Conducting Vancouver’s Green City Transformation
Andrea Reimer is the lead councillor for Vancouver’s Greenest City Action Plan and the goal of becoming the world’s greenest city by 2020.
When Andrea Reimer thinks back to when she was a Vancouver School Board trustee in 2002, she says a common perception of Vancouverites was that their status was ‘2nd fiddle’ to other cities in the country such as Toronto or Montreal. And because of this mindset, the common refrain was “why be the best?” she recalls. But after the Vancouver 2010 Winter Olympics, one of the most successful ever, the public perspective changed dramatically. “It was a radical transformation in just a two-week period, where people went from saying why bother to try and be the best, to how soon can we get there?”
A year later, Vancouver announced the lofty goal of becoming the world’s greenest city by 2020. The Greenest City Action Plan (GCAP) consisted of literally hundreds of action items, including: doubling the number of green jobs and businesses, requiring all new buildings built after 2020 to be carbon neutral, reducing building emissions by 20% over 2007 levels, reducing solid waste going into landfills to 50% of 2008 levels and reducing water consumption per capita by 33% from 2006 levels.
As the lead city councillor for the Greenest City Action Plan, Reimer views her job as making sure the numerous initiatives within the program stay on track.
“My role is like a conductor, I don’t have any instruments in my hands, but my job is to ensure everyone that is holding an instrument is pulling together in support of a program that makes sense.”
According to the last update report, major achievements of the Greenest City Action Plan since it was launched six years ago include: a 32% reduction in the distance commuters are driving, a 49% increase in local food and green jobs, a 27% decrease in waste to landfill sites, the planting of 82,000 new trees and a 56% decrease in greenhouse gases by city operations.
Reimer attributes the city’s success thus far to four key factors. “We have a mayor who really does lead. Secondly, we have a plan in place with specific timelines. The third thing is we’re taking action. You don’t have to be a rocket scientist to realize you need to focus on areas where there are high probabilities of success. And the fourth is having strong partnerships… literally thousands of individuals and institutions working together.”
Consistent with her conductor mindset, Reimer isn’t afraid to speak out both in council or in public, not only about the Green City Action Plan’s achievements, but also some of its obstacles. A current challenge she’s tackling head on is finding ways to substantially reduce the 2.6 million paper coffee cups and two million plastic bags that make their way into the city’s landfill sites every year. To address this problem, Reimer has embarked on her own communications program, submitting articles and conducting interviews with the media in order to raise awareness and rally public support tied to finding a solution. But she is quick to admit it remains a daunting challenge. “I don’t see bans (of single use cups or plastic bags) as the first step. We’re getting data back from other cities that have done this and the results aren’t positive. For instance, some cities have banned certain grades of plastic, but what happens then is that stores give out heavier plastic bags and you end up with even more plastic in the garbage.” Potential solutions to the single use waste challenge she says, include a reusable cup program, similar to what cities such as Freiburg in southwestern Germany have launched. The reusable Freiburg cup has been widely accepted by local businesses in place of disposable cups. And possibly a heavier tax on plastic bags, which in countries such as the UK, has led to an 85% reduction in use less than a year after the tax was introduced.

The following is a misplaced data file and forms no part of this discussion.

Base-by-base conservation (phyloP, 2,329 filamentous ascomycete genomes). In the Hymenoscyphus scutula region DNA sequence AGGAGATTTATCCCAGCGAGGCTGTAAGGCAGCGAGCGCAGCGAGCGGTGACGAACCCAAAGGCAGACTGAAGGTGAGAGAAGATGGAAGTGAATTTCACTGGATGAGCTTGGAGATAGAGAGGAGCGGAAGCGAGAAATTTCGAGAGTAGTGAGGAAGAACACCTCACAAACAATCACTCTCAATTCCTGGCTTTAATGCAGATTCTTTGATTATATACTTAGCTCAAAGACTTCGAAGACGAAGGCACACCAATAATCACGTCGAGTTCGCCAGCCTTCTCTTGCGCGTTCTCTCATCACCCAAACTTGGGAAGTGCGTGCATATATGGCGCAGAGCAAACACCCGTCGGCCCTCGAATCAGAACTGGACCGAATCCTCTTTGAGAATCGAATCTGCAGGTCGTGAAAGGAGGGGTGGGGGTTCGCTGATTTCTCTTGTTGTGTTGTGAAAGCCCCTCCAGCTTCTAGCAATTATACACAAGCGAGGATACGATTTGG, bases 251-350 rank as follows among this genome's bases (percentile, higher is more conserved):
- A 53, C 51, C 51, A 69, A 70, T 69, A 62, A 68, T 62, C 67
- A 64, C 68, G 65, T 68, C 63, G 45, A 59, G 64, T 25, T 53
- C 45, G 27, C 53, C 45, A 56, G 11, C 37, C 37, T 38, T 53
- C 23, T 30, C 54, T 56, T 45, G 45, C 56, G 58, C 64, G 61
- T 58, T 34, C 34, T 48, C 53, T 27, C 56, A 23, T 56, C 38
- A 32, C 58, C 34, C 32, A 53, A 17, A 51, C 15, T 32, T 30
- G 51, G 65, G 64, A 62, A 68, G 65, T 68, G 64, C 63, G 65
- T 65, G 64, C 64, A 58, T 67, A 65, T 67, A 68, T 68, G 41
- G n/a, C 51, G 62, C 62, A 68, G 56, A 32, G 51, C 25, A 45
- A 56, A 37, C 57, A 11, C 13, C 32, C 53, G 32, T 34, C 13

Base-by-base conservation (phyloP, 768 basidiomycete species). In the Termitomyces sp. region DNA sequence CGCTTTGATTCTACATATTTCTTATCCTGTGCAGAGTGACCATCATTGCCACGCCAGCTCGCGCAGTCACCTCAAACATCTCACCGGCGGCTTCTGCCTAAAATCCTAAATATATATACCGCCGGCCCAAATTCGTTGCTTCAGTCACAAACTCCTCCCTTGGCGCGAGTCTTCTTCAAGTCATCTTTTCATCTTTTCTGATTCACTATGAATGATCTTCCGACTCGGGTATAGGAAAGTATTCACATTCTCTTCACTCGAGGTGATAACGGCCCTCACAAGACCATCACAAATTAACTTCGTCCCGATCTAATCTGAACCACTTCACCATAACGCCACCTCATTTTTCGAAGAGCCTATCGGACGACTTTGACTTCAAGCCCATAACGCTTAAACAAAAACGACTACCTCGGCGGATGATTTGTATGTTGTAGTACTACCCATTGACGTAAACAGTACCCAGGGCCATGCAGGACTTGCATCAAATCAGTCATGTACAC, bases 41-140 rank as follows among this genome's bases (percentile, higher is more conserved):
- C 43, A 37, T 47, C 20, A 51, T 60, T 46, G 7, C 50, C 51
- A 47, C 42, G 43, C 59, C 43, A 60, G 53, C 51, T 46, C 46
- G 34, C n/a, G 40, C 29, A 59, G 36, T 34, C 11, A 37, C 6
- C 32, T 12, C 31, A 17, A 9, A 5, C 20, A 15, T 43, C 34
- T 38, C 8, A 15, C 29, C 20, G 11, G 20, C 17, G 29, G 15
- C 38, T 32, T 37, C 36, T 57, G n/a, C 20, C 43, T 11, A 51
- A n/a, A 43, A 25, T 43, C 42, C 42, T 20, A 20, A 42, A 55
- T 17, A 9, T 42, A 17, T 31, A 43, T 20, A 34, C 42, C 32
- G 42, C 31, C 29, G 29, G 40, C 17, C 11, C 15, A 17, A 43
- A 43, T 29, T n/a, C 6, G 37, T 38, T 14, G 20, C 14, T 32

Despite challenges such as these, Reimer feels Vancouver has undergone a remarkable transformation since her early years on the city’s school board. “I used to go into classes and ask kids two things. How did you get to school today and where do potato chips come from? Back then it was rare for them to walk or bike or take the bus because there was a stigma attached to it. And they’d answer that potato chips came from a bag or a store. But when I recently spoke at a school assembly and asked how many kids walked or biked, almost everyone put their hand up. And when I asked about the chips they all said in unison: potatoes.“ For Reimer, it was a special moment. “I suddenly realized, oh my god in 15 years we’ve come from a generation of kids that don’t understand sustainability, to kids that totally get it.” Appropriately, as Vancouver’s Greenest City Plan ‘conductor’, Reimer many not be holding any instruments, but one can safely argue she has been an instrument of change.
“People go to parks and public spaces, so they can walk, bike, run or skate, but more than anything, people enjoy the presence of each other. And when you have places like that, all of a sudden you can end up having a guy who works for a Fortune 500 company sharing the same space as someone who might be working for minimum wage.”
I see myself working very hard over the coming years to bring about meaningful change.
Looking back it’s awe-inspiring to see how much power an idea has.
We can live a more sustainable life by thinking bigger. We need to share our dreams and not be afraid of them.
I love my city because when I travel around the world, people are blown away by what we’re achieving here.